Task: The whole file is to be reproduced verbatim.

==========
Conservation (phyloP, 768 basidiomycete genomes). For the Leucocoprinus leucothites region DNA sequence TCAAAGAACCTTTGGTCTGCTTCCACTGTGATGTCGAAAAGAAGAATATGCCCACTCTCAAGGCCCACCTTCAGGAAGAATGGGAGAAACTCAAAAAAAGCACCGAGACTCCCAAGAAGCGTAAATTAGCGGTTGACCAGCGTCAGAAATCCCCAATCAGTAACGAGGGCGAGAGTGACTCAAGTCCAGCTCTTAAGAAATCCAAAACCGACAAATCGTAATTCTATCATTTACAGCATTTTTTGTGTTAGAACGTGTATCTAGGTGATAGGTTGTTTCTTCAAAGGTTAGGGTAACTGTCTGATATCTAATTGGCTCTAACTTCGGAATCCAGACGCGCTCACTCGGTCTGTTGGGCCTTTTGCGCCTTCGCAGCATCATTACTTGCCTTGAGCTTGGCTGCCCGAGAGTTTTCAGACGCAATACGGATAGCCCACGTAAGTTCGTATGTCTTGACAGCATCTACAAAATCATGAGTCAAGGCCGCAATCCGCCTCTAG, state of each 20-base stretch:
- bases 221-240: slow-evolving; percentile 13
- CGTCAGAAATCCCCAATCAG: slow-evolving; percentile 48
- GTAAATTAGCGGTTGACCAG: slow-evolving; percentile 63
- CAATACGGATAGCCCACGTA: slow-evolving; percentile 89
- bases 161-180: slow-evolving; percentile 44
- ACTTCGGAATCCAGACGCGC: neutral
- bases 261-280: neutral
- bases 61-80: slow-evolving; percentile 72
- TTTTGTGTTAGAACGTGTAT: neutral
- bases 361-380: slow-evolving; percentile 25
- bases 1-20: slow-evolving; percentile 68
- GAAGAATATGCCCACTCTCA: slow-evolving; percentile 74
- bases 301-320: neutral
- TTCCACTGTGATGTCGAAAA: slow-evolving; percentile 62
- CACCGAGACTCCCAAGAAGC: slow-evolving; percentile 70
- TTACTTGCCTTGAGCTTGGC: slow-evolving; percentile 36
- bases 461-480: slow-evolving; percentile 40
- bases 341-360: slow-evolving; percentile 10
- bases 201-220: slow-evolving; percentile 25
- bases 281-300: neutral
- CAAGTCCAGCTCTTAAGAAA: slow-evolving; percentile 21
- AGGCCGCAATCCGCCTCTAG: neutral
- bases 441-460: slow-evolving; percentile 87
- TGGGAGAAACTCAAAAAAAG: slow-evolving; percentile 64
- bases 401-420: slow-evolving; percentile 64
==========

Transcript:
Conservation (phyloP, 768 basidiomycete genomes). For the Leucocoprinus leucothites region DNA sequence TCAAAGAACCTTTGGTCTGCTTCCACTGTGATGTCGAAAAGAAGAATATGCCCACTCTCAAGGCCCACCTTCAGGAAGAATGGGAGAAACTCAAAAAAAGCACCGAGACTCCCAAGAAGCGTAAATTAGCGGTTGACCAGCGTCAGAAATCCCCAATCAGTAACGAGGGCGAGAGTGACTCAAGTCCAGCTCTTAAGAAATCCAAAACCGACAAATCGTAATTCTATCATTTACAGCATTTTTTGTGTTAGAACGTGTATCTAGGTGATAGGTTGTTTCTTCAAAGGTTAGGGTAACTGTCTGATATCTAATTGGCTCTAACTTCGGAATCCAGACGCGCTCACTCGGTCTGTTGGGCCTTTTGCGCCTTCGCAGCATCATTACTTGCCTTGAGCTTGGCTGCCCGAGAGTTTTCAGACGCAATACGGATAGCCCACGTAAGTTCGTATGTCTTGACAGCATCTACAAAATCATGAGTCAAGGCCGCAATCCGCCTCTAG, state of each 20-base stretch:
- bases 221-240: slow-evolving; percentile 13
- CGTCAGAAATCCCCAATCAG: slow-evolving; percentile 48
- GTAAATTAGCGGTTGACCAG: slow-evolving; percentile 63
- CAATACGGATAGCCCACGTA: slow-evolving; percentile 89
- bases 161-180: slow-evolving; percentile 44
- ACTTCGGAATCCAGACGCGC: neutral
- bases 261-280: neutral
- bases 61-80: slow-evolving; percentile 72
- TTTTGTGTTAGAACGTGTAT: neutral
- bases 361-380: slow-evolving; percentile 25
- bases 1-20: slow-evolving; percentile 68
- GAAGAATATGCCCACTCTCA: slow-evolving; percentile 74
- bases 301-320: neutral
- TTCCACTGTGATGTCGAAAA: slow-evolving; percentile 62
- CACCGAGACTCCCAAGAAGC: slow-evolving; percentile 70
- TTACTTGCCTTGAGCTTGGC: slow-evolving; percentile 36
- bases 461-480: slow-evolving; percentile 40
- bases 341-360: slow-evolving; percentile 10
- bases 201-220: slow-evolving; percentile 25
- bases 281-300: neutral
- CAAGTCCAGCTCTTAAGAAA: slow-evolving; percentile 21
- AGGCCGCAATCCGCCTCTAG: neutral
- bases 441-460: slow-evolving; percentile 87
- TGGGAGAAACTCAAAAAAAG: slow-evolving; percentile 64
- bases 401-420: slow-evolving; percentile 64